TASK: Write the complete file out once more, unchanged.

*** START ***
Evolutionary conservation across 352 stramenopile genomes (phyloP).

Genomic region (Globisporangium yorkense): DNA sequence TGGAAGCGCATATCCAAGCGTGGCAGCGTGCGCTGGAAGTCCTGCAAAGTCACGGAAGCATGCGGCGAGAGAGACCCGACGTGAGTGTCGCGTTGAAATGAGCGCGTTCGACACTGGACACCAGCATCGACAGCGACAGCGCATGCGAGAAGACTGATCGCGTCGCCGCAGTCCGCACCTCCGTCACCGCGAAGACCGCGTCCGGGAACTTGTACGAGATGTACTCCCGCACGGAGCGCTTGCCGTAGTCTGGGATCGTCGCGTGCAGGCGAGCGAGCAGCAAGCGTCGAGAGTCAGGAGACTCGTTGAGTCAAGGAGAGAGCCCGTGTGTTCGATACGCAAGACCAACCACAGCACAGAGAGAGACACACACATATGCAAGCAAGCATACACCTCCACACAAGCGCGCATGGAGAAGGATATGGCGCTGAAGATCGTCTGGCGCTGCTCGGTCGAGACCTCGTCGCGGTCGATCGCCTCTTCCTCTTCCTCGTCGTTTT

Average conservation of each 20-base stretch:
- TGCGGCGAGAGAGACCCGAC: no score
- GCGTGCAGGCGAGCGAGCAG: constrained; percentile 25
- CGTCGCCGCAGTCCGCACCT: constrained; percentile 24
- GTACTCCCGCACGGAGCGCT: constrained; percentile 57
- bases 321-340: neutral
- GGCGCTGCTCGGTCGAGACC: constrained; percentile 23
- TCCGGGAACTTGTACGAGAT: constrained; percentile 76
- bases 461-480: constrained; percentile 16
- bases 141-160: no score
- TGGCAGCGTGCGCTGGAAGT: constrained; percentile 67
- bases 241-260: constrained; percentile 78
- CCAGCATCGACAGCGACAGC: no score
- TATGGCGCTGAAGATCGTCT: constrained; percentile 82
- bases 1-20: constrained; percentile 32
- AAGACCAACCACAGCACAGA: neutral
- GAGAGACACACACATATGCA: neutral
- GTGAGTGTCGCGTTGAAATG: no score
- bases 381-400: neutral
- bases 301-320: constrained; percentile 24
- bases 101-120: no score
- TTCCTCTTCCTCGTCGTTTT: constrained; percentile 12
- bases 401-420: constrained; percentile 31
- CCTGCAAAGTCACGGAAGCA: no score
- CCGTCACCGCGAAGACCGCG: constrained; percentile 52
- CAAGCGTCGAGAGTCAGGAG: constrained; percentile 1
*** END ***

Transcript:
Evolutionary conservation across 352 stramenopile genomes (phyloP).

Genomic region (Globisporangium yorkense): DNA sequence TGGAAGCGCATATCCAAGCGTGGCAGCGTGCGCTGGAAGTCCTGCAAAGTCACGGAAGCATGCGGCGAGAGAGACCCGACGTGAGTGTCGCGTTGAAATGAGCGCGTTCGACACTGGACACCAGCATCGACAGCGACAGCGCATGCGAGAAGACTGATCGCGTCGCCGCAGTCCGCACCTCCGTCACCGCGAAGACCGCGTCCGGGAACTTGTACGAGATGTACTCCCGCACGGAGCGCTTGCCGTAGTCTGGGATCGTCGCGTGCAGGCGAGCGAGCAGCAAGCGTCGAGAGTCAGGAGACTCGTTGAGTCAAGGAGAGAGCCCGTGTGTTCGATACGCAAGACCAACCACAGCACAGAGAGAGACACACACATATGCAAGCAAGCATACACCTCCACACAAGCGCGCATGGAGAAGGATATGGCGCTGAAGATCGTCTGGCGCTGCTCGGTCGAGACCTCGTCGCGGTCGATCGCCTCTTCCTCTTCCTCGTCGTTTT

Average conservation of each 20-base stretch:
- TGCGGCGAGAGAGACCCGAC: no score
- GCGTGCAGGCGAGCGAGCAG: constrained; percentile 25
- CGTCGCCGCAGTCCGCACCT: constrained; percentile 24
- GTACTCCCGCACGGAGCGCT: constrained; percentile 57
- bases 321-340: neutral
- GGCGCTGCTCGGTCGAGACC: constrained; percentile 23
- TCCGGGAACTTGTACGAGAT: constrained; percentile 76
- bases 461-480: constrained; percentile 16
- bases 141-160: no score
- TGGCAGCGTGCGCTGGAAGT: constrained; percentile 67
- bases 241-260: constrained; percentile 78
- CCAGCATCGACAGCGACAGC: no score
- TATGGCGCTGAAGATCGTCT: constrained; percentile 82
- bases 1-20: constrained; percentile 32
- AAGACCAACCACAGCACAGA: neutral
- GAGAGACACACACATATGCA: neutral
- GTGAGTGTCGCGTTGAAATG: no score
- bases 381-400: neutral
- bases 301-320: constrained; percentile 24
- bases 101-120: no score
- TTCCTCTTCCTCGTCGTTTT: constrained; percentile 12
- bases 401-420: constrained; percentile 31
- CCTGCAAAGTCACGGAAGCA: no score
- CCGTCACCGCGAAGACCGCG: constrained; percentile 52
- CAAGCGTCGAGAGTCAGGAG: constrained; percentile 1